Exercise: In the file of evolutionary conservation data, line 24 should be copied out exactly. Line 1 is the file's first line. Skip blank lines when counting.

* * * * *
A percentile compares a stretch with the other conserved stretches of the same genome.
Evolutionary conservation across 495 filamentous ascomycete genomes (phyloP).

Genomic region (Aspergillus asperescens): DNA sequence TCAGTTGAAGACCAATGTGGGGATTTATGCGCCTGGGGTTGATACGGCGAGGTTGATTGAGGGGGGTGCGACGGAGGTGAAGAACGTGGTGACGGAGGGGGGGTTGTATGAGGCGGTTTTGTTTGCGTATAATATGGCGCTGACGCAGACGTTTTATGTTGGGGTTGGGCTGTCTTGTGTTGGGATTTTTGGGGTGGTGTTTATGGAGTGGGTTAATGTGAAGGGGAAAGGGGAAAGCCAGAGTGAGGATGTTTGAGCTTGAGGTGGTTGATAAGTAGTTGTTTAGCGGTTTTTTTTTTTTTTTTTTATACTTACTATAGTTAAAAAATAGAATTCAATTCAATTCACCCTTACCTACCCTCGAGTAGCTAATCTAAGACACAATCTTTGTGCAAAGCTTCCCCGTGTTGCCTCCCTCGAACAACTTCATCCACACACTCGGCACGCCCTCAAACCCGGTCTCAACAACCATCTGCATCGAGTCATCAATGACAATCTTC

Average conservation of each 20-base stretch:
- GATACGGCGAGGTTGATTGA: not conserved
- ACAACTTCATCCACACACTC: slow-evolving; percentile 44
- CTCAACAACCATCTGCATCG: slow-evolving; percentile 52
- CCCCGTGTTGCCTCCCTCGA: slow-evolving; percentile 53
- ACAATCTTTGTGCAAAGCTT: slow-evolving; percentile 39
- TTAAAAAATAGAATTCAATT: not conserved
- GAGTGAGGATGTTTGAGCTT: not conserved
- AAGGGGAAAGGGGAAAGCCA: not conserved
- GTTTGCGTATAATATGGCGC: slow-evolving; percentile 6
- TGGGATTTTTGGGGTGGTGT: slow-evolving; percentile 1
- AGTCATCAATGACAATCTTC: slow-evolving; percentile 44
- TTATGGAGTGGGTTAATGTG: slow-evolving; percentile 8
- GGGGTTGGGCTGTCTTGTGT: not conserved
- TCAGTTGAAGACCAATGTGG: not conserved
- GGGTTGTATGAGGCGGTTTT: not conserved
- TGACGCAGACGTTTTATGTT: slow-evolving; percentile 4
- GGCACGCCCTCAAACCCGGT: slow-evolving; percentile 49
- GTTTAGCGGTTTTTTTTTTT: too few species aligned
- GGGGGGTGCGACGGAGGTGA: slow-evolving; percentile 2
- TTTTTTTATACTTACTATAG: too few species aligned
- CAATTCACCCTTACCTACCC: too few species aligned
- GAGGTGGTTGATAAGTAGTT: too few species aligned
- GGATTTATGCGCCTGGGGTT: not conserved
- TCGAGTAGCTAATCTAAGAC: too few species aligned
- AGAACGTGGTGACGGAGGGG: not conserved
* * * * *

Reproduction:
- TTTTTTTATACTTACTATAG: too few species aligned